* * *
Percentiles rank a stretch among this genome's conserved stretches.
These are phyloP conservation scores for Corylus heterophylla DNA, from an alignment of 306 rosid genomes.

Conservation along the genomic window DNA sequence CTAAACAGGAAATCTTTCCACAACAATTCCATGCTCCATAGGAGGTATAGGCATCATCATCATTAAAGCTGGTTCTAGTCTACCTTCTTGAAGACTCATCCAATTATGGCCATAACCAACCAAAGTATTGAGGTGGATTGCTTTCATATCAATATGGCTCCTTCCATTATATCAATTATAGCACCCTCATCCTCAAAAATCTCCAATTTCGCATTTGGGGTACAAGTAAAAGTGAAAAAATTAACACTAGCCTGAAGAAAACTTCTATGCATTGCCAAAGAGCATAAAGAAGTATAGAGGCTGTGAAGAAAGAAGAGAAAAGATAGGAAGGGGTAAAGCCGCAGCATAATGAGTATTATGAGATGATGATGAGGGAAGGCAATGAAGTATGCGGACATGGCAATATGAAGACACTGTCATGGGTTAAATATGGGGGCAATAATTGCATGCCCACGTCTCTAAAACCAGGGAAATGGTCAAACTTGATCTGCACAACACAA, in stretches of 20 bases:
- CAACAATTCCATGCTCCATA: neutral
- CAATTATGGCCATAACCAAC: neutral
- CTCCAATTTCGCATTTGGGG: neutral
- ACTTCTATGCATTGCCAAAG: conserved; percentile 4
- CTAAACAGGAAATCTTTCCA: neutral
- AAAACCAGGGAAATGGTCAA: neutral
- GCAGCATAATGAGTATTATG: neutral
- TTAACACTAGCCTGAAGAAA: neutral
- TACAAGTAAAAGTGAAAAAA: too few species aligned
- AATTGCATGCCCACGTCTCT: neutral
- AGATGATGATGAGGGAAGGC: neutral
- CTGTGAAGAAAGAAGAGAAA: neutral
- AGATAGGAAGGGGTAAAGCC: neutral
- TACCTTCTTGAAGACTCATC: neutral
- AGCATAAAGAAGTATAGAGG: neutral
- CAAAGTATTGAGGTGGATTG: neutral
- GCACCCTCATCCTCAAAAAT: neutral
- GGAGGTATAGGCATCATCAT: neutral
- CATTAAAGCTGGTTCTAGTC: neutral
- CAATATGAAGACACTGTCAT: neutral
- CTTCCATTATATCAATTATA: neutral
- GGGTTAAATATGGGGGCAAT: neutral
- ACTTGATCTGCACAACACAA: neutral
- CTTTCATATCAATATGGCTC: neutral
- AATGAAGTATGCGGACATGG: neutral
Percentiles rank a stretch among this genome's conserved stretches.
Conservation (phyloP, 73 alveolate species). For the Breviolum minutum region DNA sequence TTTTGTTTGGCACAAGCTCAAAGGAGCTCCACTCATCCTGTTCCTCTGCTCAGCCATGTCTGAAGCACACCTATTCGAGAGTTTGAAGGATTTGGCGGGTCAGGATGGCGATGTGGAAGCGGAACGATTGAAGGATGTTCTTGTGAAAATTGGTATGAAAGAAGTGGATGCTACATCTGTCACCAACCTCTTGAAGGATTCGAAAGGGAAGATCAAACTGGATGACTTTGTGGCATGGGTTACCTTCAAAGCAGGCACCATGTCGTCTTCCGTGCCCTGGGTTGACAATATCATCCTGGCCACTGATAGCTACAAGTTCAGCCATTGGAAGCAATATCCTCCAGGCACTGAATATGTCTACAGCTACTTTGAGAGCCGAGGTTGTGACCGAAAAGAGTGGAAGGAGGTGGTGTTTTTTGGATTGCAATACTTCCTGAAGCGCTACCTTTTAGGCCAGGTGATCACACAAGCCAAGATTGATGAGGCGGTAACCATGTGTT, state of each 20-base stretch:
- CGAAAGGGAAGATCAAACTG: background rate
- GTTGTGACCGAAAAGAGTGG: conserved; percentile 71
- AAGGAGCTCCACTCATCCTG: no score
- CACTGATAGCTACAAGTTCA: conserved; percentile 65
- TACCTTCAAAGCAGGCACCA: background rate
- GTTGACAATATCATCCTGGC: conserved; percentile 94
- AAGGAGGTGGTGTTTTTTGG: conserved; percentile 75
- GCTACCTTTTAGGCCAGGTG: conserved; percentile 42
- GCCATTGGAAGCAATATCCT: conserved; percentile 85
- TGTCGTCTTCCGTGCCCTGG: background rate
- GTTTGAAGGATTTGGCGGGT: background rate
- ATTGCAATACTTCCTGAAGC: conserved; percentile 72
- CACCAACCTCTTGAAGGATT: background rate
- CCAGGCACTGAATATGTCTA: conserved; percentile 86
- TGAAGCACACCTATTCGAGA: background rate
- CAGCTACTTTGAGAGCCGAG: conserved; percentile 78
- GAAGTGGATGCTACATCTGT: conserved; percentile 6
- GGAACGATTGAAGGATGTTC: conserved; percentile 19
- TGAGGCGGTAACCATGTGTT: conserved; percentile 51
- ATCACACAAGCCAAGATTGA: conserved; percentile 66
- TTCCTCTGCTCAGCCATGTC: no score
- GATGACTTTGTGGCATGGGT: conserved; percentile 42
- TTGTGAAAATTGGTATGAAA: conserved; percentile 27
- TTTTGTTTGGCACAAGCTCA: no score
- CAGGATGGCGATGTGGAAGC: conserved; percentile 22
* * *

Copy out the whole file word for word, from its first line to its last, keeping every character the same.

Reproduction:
Percentiles rank a stretch among this genome's conserved stretches.
These are phyloP conservation scores for Corylus heterophylla DNA, from an alignment of 306 rosid genomes.

Conservation along the genomic window DNA sequence CTAAACAGGAAATCTTTCCACAACAATTCCATGCTCCATAGGAGGTATAGGCATCATCATCATTAAAGCTGGTTCTAGTCTACCTTCTTGAAGACTCATCCAATTATGGCCATAACCAACCAAAGTATTGAGGTGGATTGCTTTCATATCAATATGGCTCCTTCCATTATATCAATTATAGCACCCTCATCCTCAAAAATCTCCAATTTCGCATTTGGGGTACAAGTAAAAGTGAAAAAATTAACACTAGCCTGAAGAAAACTTCTATGCATTGCCAAAGAGCATAAAGAAGTATAGAGGCTGTGAAGAAAGAAGAGAAAAGATAGGAAGGGGTAAAGCCGCAGCATAATGAGTATTATGAGATGATGATGAGGGAAGGCAATGAAGTATGCGGACATGGCAATATGAAGACACTGTCATGGGTTAAATATGGGGGCAATAATTGCATGCCCACGTCTCTAAAACCAGGGAAATGGTCAAACTTGATCTGCACAACACAA, in stretches of 20 bases:
- CAACAATTCCATGCTCCATA: neutral
- CAATTATGGCCATAACCAAC: neutral
- CTCCAATTTCGCATTTGGGG: neutral
- ACTTCTATGCATTGCCAAAG: conserved; percentile 4
- CTAAACAGGAAATCTTTCCA: neutral
- AAAACCAGGGAAATGGTCAA: neutral
- GCAGCATAATGAGTATTATG: neutral
- TTAACACTAGCCTGAAGAAA: neutral
- TACAAGTAAAAGTGAAAAAA: too few species aligned
- AATTGCATGCCCACGTCTCT: neutral
- AGATGATGATGAGGGAAGGC: neutral
- CTGTGAAGAAAGAAGAGAAA: neutral
- AGATAGGAAGGGGTAAAGCC: neutral
- TACCTTCTTGAAGACTCATC: neutral
- AGCATAAAGAAGTATAGAGG: neutral
- CAAAGTATTGAGGTGGATTG: neutral
- GCACCCTCATCCTCAAAAAT: neutral
- GGAGGTATAGGCATCATCAT: neutral
- CATTAAAGCTGGTTCTAGTC: neutral
- CAATATGAAGACACTGTCAT: neutral
- CTTCCATTATATCAATTATA: neutral
- GGGTTAAATATGGGGGCAAT: neutral
- ACTTGATCTGCACAACACAA: neutral
- CTTTCATATCAATATGGCTC: neutral
- AATGAAGTATGCGGACATGG: neutral
Percentiles rank a stretch among this genome's conserved stretches.
Conservation (phyloP, 73 alveolate species). For the Breviolum minutum region DNA sequence TTTTGTTTGGCACAAGCTCAAAGGAGCTCCACTCATCCTGTTCCTCTGCTCAGCCATGTCTGAAGCACACCTATTCGAGAGTTTGAAGGATTTGGCGGGTCAGGATGGCGATGTGGAAGCGGAACGATTGAAGGATGTTCTTGTGAAAATTGGTATGAAAGAAGTGGATGCTACATCTGTCACCAACCTCTTGAAGGATTCGAAAGGGAAGATCAAACTGGATGACTTTGTGGCATGGGTTACCTTCAAAGCAGGCACCATGTCGTCTTCCGTGCCCTGGGTTGACAATATCATCCTGGCCACTGATAGCTACAAGTTCAGCCATTGGAAGCAATATCCTCCAGGCACTGAATATGTCTACAGCTACTTTGAGAGCCGAGGTTGTGACCGAAAAGAGTGGAAGGAGGTGGTGTTTTTTGGATTGCAATACTTCCTGAAGCGCTACCTTTTAGGCCAGGTGATCACACAAGCCAAGATTGATGAGGCGGTAACCATGTGTT, state of each 20-base stretch:
- CGAAAGGGAAGATCAAACTG: background rate
- GTTGTGACCGAAAAGAGTGG: conserved; percentile 71
- AAGGAGCTCCACTCATCCTG: no score
- CACTGATAGCTACAAGTTCA: conserved; percentile 65
- TACCTTCAAAGCAGGCACCA: background rate
- GTTGACAATATCATCCTGGC: conserved; percentile 94
- AAGGAGGTGGTGTTTTTTGG: conserved; percentile 75
- GCTACCTTTTAGGCCAGGTG: conserved; percentile 42
- GCCATTGGAAGCAATATCCT: conserved; percentile 85
- TGTCGTCTTCCGTGCCCTGG: background rate
- GTTTGAAGGATTTGGCGGGT: background rate
- ATTGCAATACTTCCTGAAGC: conserved; percentile 72
- CACCAACCTCTTGAAGGATT: background rate
- CCAGGCACTGAATATGTCTA: conserved; percentile 86
- TGAAGCACACCTATTCGAGA: background rate
- CAGCTACTTTGAGAGCCGAG: conserved; percentile 78
- GAAGTGGATGCTACATCTGT: conserved; percentile 6
- GGAACGATTGAAGGATGTTC: conserved; percentile 19
- TGAGGCGGTAACCATGTGTT: conserved; percentile 51
- ATCACACAAGCCAAGATTGA: conserved; percentile 66
- TTCCTCTGCTCAGCCATGTC: no score
- GATGACTTTGTGGCATGGGT: conserved; percentile 42
- TTGTGAAAATTGGTATGAAA: conserved; percentile 27
- TTTTGTTTGGCACAAGCTCA: no score
- CAGGATGGCGATGTGGAAGC: conserved; percentile 22